The Impact of Human Recombinant Erythropoietin on Renal Function in Patients with Chronic Kidney Disease
Nephro-Urology Monthly: 3 (2); 114-116 Article Type: Research Article
September 18, 2010
January 4, 2011
F, et al. The Impact of Human Recombinant Erythropoietin on Renal Function in Patients with Chronic Kidney Disease,
Online ahead of Print
Background: Chronic kidney disease (CKD) is a worldwide health problem. But despite to new routes of dialysis, mortality and morbidity is high. One of the most common symptom of CKD is anemia, especially is more obvious in stages 3 and 4.
Objectives: In this study, the effects of erythropoietin on renal function were assessed by measurement of serum creatinine level.
Patients and Methods: Twenty three adult patients with CKD in the stages 3 and 4, enrolled in study and serum creatinine level was monthly measured three months before need to prescribe the erythropoietin due to anemia resulting from CKD (hemoglobin less than 12g/dl) and continued 6 months after administration of the drug. Based on patients' needs, the drug was administered subcutaneously in a dose of 4000-6000 units per week so patients' hemoglobin level became more than 12g/dL. During the study, all patients who required to dialysis or kidney transplantation were excluded from the study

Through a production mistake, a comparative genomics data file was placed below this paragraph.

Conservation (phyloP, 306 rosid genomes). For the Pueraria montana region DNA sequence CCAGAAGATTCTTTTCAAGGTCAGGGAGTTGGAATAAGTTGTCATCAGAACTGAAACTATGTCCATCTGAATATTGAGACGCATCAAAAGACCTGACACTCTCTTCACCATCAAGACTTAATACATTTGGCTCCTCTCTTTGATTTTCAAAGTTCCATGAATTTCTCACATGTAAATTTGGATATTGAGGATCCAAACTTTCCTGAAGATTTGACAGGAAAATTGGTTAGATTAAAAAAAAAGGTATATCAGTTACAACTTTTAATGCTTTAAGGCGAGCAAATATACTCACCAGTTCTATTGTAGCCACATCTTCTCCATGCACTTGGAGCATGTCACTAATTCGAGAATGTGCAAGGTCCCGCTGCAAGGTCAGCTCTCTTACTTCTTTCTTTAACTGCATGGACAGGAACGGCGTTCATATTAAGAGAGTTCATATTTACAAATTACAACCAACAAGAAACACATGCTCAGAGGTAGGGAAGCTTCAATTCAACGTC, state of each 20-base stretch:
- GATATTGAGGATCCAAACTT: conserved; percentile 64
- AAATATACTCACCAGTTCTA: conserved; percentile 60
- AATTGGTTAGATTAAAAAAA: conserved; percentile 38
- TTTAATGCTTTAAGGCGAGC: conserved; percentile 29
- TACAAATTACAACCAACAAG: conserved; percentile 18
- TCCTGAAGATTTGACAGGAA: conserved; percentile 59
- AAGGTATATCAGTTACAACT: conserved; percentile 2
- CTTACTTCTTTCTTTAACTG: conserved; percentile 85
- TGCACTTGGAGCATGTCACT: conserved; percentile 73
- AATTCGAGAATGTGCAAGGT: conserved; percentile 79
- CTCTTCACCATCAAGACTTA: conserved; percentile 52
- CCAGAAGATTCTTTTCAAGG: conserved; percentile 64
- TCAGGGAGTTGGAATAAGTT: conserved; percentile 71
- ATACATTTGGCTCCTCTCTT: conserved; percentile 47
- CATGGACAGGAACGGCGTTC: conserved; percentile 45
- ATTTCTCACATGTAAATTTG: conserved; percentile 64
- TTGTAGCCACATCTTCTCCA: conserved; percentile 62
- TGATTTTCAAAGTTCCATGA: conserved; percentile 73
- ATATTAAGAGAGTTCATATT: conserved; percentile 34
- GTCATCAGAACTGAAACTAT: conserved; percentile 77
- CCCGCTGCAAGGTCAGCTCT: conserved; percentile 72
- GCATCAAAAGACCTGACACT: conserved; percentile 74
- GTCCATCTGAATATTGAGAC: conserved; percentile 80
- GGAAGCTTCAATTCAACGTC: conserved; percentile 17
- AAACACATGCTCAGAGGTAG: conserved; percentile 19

Results: Mean of creatinine and 1/creatinine values in 4 stages including three-month before intervention, time to intervention, and the three months after the intervention and the six month after the intervention were 2.17 and 0.50; 2.45 and 0.45; 2.41 and 0.47; 2.30 and 0.49 respectively which were not statistically significant.
Conclusion: The administration of recombinant human erythropoietin in stage 3 and 4 of chronic kidney disease, improves anemia with no impact on renal function.
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